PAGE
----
Court action launched over endangered glider’s death

Tracey Ferrier |

An environmental group is demanding a halt to logging habitat trees after a greater glider’s death.
An environmental group is demanding a halt to logging habitat trees after a greater glider’s death.

The Federal Court has been asked to halt the destruction of habitat trees across Victoria after an endangered greater glider was found crushed near a firebreak inside a national park.

The Warburton Environment Group has taken action against the Victorian government’s Forest Fire Management unit after the dead glider was found at the base of a fallen tree a fortnight ago.

The unit had been working on firebreaks in the Yarra Ranges National Park at the time.

The group says it reported the presence of a number of greater gliders living in particular trees, but alleges they were destroyed anyway.

Court documents allege the trees were destroyed in contravention of environment laws.

The group is seeking orders prohibiting the logging of habitat trees in all Victorian state forests and national parks.

Warburton Environment president Nic Fox said community groups shouldn’t have to take legal action to prevent the loss of endangered wildlife.

“Logging clearly isn’t finished in Victoria, it’s just business as usual under a different name,” Ms Fox said.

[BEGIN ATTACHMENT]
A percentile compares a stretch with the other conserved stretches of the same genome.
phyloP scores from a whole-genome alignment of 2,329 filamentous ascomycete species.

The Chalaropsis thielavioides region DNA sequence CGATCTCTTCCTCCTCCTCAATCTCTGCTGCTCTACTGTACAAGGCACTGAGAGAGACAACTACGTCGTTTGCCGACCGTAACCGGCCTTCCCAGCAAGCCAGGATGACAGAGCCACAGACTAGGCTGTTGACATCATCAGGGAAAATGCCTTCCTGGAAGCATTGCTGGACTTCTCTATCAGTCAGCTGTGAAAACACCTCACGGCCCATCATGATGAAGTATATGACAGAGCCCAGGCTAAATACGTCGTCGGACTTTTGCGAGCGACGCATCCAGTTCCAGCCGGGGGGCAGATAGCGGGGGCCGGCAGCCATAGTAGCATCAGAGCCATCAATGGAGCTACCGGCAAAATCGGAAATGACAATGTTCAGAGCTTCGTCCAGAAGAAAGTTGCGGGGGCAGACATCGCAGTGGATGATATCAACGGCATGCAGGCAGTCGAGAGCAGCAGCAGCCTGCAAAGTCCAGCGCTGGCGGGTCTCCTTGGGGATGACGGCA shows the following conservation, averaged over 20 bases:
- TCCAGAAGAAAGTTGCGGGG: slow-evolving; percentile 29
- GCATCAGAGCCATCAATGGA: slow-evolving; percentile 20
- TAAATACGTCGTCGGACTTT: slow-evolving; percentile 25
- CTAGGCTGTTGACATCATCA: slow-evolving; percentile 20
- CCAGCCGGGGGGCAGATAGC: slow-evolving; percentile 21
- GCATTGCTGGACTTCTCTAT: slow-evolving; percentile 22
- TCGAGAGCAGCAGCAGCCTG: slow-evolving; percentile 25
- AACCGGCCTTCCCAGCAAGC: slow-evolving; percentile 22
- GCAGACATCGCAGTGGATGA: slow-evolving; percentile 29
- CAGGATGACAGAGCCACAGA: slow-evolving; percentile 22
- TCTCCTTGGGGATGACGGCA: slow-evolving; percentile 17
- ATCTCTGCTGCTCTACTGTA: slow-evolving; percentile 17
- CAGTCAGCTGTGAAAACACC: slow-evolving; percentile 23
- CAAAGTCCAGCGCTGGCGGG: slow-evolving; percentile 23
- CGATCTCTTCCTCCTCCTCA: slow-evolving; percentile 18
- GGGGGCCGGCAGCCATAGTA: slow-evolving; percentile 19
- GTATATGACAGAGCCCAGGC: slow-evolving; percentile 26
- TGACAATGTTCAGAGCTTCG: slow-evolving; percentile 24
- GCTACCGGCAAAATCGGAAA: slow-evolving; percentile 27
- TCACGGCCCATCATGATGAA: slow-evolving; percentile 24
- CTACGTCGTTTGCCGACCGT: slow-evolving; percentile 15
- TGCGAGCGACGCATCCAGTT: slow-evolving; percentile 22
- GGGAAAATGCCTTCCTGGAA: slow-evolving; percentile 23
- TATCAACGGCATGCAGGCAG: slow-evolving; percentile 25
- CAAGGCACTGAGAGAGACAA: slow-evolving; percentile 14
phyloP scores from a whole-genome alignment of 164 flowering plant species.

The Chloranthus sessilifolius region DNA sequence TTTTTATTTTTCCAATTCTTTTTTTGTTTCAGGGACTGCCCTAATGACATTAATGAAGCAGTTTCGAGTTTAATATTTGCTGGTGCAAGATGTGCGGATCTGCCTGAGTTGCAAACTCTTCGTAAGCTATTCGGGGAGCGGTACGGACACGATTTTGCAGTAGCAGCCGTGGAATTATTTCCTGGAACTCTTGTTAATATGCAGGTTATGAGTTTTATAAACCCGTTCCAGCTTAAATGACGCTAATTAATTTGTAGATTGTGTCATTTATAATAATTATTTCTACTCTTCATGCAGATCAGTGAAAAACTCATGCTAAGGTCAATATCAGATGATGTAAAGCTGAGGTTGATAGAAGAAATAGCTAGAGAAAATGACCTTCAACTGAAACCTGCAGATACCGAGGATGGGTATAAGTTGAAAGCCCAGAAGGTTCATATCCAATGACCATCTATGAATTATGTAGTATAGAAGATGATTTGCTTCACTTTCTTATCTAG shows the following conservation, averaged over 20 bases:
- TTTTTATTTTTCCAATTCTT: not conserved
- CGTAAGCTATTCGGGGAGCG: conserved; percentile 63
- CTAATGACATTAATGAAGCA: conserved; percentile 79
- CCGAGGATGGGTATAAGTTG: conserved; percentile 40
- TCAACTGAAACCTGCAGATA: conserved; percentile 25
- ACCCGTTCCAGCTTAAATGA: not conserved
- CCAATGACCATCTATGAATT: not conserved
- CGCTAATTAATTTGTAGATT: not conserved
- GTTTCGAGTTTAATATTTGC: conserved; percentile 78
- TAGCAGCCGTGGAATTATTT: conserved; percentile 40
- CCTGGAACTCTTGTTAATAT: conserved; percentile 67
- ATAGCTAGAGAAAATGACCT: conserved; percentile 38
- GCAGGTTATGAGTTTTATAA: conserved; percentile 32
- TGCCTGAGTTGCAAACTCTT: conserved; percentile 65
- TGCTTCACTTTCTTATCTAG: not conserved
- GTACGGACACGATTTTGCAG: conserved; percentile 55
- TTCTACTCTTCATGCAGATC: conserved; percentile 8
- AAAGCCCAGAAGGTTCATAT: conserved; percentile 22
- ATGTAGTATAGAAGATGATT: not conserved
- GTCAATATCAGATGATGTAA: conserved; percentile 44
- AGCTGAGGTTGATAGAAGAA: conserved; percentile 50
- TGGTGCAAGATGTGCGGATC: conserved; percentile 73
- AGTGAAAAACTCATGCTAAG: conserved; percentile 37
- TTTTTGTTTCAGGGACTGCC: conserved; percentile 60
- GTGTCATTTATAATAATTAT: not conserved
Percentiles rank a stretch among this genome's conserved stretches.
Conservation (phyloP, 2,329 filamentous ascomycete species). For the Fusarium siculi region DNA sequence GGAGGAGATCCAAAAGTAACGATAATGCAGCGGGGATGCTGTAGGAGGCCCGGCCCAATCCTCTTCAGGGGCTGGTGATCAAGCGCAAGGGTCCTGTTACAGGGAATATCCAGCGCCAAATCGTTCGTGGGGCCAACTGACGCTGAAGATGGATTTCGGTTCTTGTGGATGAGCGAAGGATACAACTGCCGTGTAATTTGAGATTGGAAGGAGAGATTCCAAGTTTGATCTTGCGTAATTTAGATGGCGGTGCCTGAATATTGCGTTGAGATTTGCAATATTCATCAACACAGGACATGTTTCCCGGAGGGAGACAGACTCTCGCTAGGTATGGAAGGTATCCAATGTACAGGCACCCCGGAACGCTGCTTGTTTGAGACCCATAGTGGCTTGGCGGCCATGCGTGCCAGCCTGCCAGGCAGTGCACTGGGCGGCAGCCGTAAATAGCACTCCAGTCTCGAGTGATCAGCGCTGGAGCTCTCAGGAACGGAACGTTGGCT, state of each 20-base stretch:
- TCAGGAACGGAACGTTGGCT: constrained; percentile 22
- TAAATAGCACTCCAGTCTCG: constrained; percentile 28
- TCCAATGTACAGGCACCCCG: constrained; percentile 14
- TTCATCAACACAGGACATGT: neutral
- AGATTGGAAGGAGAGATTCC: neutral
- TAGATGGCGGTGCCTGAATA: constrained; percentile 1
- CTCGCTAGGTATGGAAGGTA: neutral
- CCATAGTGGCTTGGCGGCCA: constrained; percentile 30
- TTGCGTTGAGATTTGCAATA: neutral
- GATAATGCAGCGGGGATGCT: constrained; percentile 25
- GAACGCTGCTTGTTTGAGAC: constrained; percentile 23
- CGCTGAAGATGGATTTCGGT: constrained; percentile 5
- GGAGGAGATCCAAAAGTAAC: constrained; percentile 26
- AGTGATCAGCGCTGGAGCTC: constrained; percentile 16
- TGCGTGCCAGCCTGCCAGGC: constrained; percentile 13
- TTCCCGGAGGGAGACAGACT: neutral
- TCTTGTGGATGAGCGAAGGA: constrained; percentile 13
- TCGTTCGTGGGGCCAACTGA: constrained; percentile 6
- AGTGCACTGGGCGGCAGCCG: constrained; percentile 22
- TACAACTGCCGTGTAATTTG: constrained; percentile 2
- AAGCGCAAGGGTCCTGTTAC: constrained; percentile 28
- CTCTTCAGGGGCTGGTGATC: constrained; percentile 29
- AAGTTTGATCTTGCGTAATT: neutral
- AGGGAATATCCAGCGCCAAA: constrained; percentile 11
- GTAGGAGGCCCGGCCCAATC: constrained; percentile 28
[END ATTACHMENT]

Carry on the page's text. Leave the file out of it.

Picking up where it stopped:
“Even Victoria’s most iconic national parks aren’t safe from the government’s logging industry.”

Endangered greater gliders and critically endangered Leadbeater’s possums were at the centre of legal battles that led to a ban on Victorian native logging from the start of 2024.

Shannon Devenish is the unit’s deputy chief fire officer and says the work that’s occurring in the Yarra Ranges National Park is within the footprint of existing fuel breaks.

“Crews are only treating dangerous trees and clearing encroaching vegetation,” she said in a statement before the court action was announced.

“All standing trees are being retained unless they are deemed unsafe and pose a danger.  

“This work is crucial for reducing bushfire risk and ensuring community safety.”

She said the work was not commercial timber harvesting and careful consideration was given to identifying and protecting environmental values through “an appropriate balance of fire management measures and ecological preservation”.